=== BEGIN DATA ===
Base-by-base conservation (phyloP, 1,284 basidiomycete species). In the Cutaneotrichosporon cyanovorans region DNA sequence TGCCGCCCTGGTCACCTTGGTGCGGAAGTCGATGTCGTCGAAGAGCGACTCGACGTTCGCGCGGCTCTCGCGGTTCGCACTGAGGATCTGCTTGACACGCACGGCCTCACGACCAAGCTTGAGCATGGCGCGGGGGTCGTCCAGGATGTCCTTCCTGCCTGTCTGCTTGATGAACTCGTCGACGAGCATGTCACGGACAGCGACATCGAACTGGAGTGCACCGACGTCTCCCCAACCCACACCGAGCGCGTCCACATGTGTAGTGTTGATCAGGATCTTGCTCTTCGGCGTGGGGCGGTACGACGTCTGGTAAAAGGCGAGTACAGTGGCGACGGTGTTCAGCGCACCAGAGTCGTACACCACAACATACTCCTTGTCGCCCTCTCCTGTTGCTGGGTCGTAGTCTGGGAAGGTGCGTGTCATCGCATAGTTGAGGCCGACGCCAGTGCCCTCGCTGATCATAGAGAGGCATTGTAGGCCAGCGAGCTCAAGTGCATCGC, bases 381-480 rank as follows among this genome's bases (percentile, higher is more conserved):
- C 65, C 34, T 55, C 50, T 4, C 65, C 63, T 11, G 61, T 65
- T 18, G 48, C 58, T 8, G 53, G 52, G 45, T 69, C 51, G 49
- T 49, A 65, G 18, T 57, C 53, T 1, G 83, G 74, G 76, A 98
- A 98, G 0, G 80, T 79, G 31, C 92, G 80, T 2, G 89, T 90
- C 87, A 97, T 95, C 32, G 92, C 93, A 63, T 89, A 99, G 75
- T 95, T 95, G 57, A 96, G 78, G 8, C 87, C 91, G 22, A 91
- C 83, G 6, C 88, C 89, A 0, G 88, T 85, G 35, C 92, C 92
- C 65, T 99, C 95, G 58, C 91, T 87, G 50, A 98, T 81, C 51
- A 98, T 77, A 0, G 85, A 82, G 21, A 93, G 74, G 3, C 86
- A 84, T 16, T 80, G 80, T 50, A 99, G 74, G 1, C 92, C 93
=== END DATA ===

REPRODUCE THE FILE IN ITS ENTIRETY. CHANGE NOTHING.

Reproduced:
Base-by-base conservation (phyloP, 1,284 basidiomycete species). In the Cutaneotrichosporon cyanovorans region DNA sequence TGCCGCCCTGGTCACCTTGGTGCGGAAGTCGATGTCGTCGAAGAGCGACTCGACGTTCGCGCGGCTCTCGCGGTTCGCACTGAGGATCTGCTTGACACGCACGGCCTCACGACCAAGCTTGAGCATGGCGCGGGGGTCGTCCAGGATGTCCTTCCTGCCTGTCTGCTTGATGAACTCGTCGACGAGCATGTCACGGACAGCGACATCGAACTGGAGTGCACCGACGTCTCCCCAACCCACACCGAGCGCGTCCACATGTGTAGTGTTGATCAGGATCTTGCTCTTCGGCGTGGGGCGGTACGACGTCTGGTAAAAGGCGAGTACAGTGGCGACGGTGTTCAGCGCACCAGAGTCGTACACCACAACATACTCCTTGTCGCCCTCTCCTGTTGCTGGGTCGTAGTCTGGGAAGGTGCGTGTCATCGCATAGTTGAGGCCGACGCCAGTGCCCTCGCTGATCATAGAGAGGCATTGTAGGCCAGCGAGCTCAAGTGCATCGC, bases 381-480 rank as follows among this genome's bases (percentile, higher is more conserved):
- C 65, C 34, T 55, C 50, T 4, C 65, C 63, T 11, G 61, T 65
- T 18, G 48, C 58, T 8, G 53, G 52, G 45, T 69, C 51, G 49
- T 49, A 65, G 18, T 57, C 53, T 1, G 83, G 74, G 76, A 98
- A 98, G 0, G 80, T 79, G 31, C 92, G 80, T 2, G 89, T 90
- C 87, A 97, T 95, C 32, G 92, C 93, A 63, T 89, A 99, G 75
- T 95, T 95, G 57, A 96, G 78, G 8, C 87, C 91, G 22, A 91
- C 83, G 6, C 88, C 89, A 0, G 88, T 85, G 35, C 92, C 92
- C 65, T 99, C 95, G 58, C 91, T 87, G 50, A 98, T 81, C 51
- A 98, T 77, A 0, G 85, A 82, G 21, A 93, G 74, G 3, C 86
- A 84, T 16, T 80, G 80, T 50, A 99, G 74, G 1, C 92, C 93